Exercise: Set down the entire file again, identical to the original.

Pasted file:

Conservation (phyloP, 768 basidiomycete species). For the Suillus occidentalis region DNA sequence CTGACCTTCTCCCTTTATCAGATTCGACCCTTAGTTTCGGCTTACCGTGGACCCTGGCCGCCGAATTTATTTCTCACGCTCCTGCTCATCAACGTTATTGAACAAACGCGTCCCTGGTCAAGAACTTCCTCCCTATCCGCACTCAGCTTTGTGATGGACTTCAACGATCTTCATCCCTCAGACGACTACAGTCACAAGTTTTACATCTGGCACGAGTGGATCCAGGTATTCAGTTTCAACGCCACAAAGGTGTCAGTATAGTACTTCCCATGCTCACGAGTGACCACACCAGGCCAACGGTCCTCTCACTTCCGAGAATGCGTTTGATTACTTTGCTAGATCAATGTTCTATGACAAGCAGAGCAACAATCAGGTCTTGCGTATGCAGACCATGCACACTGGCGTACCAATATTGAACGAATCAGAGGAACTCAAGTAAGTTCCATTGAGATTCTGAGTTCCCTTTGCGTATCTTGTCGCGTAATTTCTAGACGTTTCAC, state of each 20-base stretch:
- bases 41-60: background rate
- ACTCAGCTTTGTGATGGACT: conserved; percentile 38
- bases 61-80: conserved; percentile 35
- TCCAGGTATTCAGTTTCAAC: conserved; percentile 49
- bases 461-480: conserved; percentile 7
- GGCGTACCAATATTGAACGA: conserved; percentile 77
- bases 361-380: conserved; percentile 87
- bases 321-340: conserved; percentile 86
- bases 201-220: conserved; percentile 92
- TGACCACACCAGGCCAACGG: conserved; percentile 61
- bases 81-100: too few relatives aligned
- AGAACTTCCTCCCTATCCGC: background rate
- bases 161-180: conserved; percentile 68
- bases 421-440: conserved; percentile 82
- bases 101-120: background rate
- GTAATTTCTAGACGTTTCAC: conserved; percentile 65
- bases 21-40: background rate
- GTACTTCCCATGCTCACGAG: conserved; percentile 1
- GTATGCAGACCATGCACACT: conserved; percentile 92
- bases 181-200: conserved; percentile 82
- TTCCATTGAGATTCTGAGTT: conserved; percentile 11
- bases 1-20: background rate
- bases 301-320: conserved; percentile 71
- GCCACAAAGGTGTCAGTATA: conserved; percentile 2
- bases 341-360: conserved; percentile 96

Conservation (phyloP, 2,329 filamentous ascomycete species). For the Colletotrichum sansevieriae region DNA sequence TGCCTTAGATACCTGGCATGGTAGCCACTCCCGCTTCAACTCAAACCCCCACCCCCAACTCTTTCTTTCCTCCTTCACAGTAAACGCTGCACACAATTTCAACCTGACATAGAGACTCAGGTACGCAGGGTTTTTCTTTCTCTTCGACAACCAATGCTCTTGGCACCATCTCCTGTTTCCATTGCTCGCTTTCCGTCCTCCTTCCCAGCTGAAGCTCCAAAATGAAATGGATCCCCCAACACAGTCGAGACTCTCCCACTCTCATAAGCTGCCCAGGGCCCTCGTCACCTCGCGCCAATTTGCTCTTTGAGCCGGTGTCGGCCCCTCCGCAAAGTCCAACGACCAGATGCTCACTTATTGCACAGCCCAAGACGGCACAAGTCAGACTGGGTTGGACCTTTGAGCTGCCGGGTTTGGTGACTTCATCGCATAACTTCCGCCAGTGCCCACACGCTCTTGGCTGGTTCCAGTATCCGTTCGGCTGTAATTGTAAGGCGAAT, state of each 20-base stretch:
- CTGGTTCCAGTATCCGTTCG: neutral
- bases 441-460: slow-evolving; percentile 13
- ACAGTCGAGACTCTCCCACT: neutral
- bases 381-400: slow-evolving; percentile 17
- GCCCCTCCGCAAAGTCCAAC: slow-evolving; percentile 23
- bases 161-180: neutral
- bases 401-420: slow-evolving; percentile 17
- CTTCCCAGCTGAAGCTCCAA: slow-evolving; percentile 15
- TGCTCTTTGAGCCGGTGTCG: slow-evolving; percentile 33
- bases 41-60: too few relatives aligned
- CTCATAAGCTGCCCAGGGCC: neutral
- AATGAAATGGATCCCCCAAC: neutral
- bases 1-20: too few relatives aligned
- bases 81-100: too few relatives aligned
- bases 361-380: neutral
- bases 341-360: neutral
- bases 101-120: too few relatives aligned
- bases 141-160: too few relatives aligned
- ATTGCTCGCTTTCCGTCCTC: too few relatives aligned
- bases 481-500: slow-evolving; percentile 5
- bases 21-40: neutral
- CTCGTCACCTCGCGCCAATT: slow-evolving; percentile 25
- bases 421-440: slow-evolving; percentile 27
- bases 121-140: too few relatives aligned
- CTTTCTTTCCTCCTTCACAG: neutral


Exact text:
Conservation (phyloP, 768 basidiomycete species). For the Suillus occidentalis region DNA sequence CTGACCTTCTCCCTTTATCAGATTCGACCCTTAGTTTCGGCTTACCGTGGACCCTGGCCGCCGAATTTATTTCTCACGCTCCTGCTCATCAACGTTATTGAACAAACGCGTCCCTGGTCAAGAACTTCCTCCCTATCCGCACTCAGCTTTGTGATGGACTTCAACGATCTTCATCCCTCAGACGACTACAGTCACAAGTTTTACATCTGGCACGAGTGGATCCAGGTATTCAGTTTCAACGCCACAAAGGTGTCAGTATAGTACTTCCCATGCTCACGAGTGACCACACCAGGCCAACGGTCCTCTCACTTCCGAGAATGCGTTTGATTACTTTGCTAGATCAATGTTCTATGACAAGCAGAGCAACAATCAGGTCTTGCGTATGCAGACCATGCACACTGGCGTACCAATATTGAACGAATCAGAGGAACTCAAGTAAGTTCCATTGAGATTCTGAGTTCCCTTTGCGTATCTTGTCGCGTAATTTCTAGACGTTTCAC, state of each 20-base stretch:
- bases 41-60: background rate
- ACTCAGCTTTGTGATGGACT: conserved; percentile 38
- bases 61-80: conserved; percentile 35
- TCCAGGTATTCAGTTTCAAC: conserved; percentile 49
- bases 461-480: conserved; percentile 7
- GGCGTACCAATATTGAACGA: conserved; percentile 77
- bases 361-380: conserved; percentile 87
- bases 321-340: conserved; percentile 86
- bases 201-220: conserved; percentile 92
- TGACCACACCAGGCCAACGG: conserved; percentile 61
- bases 81-100: too few relatives aligned
- AGAACTTCCTCCCTATCCGC: background rate
- bases 161-180: conserved; percentile 68
- bases 421-440: conserved; percentile 82
- bases 101-120: background rate
- GTAATTTCTAGACGTTTCAC: conserved; percentile 65
- bases 21-40: background rate
- GTACTTCCCATGCTCACGAG: conserved; percentile 1
- GTATGCAGACCATGCACACT: conserved; percentile 92
- bases 181-200: conserved; percentile 82
- TTCCATTGAGATTCTGAGTT: conserved; percentile 11
- bases 1-20: background rate
- bases 301-320: conserved; percentile 71
- GCCACAAAGGTGTCAGTATA: conserved; percentile 2
- bases 341-360: conserved; percentile 96

Conservation (phyloP, 2,329 filamentous ascomycete species). For the Colletotrichum sansevieriae region DNA sequence TGCCTTAGATACCTGGCATGGTAGCCACTCCCGCTTCAACTCAAACCCCCACCCCCAACTCTTTCTTTCCTCCTTCACAGTAAACGCTGCACACAATTTCAACCTGACATAGAGACTCAGGTACGCAGGGTTTTTCTTTCTCTTCGACAACCAATGCTCTTGGCACCATCTCCTGTTTCCATTGCTCGCTTTCCGTCCTCCTTCCCAGCTGAAGCTCCAAAATGAAATGGATCCCCCAACACAGTCGAGACTCTCCCACTCTCATAAGCTGCCCAGGGCCCTCGTCACCTCGCGCCAATTTGCTCTTTGAGCCGGTGTCGGCCCCTCCGCAAAGTCCAACGACCAGATGCTCACTTATTGCACAGCCCAAGACGGCACAAGTCAGACTGGGTTGGACCTTTGAGCTGCCGGGTTTGGTGACTTCATCGCATAACTTCCGCCAGTGCCCACACGCTCTTGGCTGGTTCCAGTATCCGTTCGGCTGTAATTGTAAGGCGAAT, state of each 20-base stretch:
- CTGGTTCCAGTATCCGTTCG: neutral
- bases 441-460: slow-evolving; percentile 13
- ACAGTCGAGACTCTCCCACT: neutral
- bases 381-400: slow-evolving; percentile 17
- GCCCCTCCGCAAAGTCCAAC: slow-evolving; percentile 23
- bases 161-180: neutral
- bases 401-420: slow-evolving; percentile 17
- CTTCCCAGCTGAAGCTCCAA: slow-evolving; percentile 15
- TGCTCTTTGAGCCGGTGTCG: slow-evolving; percentile 33
- bases 41-60: too few relatives aligned
- CTCATAAGCTGCCCAGGGCC: neutral
- AATGAAATGGATCCCCCAAC: neutral
- bases 1-20: too few relatives aligned
- bases 81-100: too few relatives aligned
- bases 361-380: neutral
- bases 341-360: neutral
- bases 101-120: too few relatives aligned
- bases 141-160: too few relatives aligned
- ATTGCTCGCTTTCCGTCCTC: too few relatives aligned
- bases 481-500: slow-evolving; percentile 5
- bases 21-40: neutral
- CTCGTCACCTCGCGCCAATT: slow-evolving; percentile 25
- bases 421-440: slow-evolving; percentile 27
- bases 121-140: too few relatives aligned
- CTTTCTTTCCTCCTTCACAG: neutral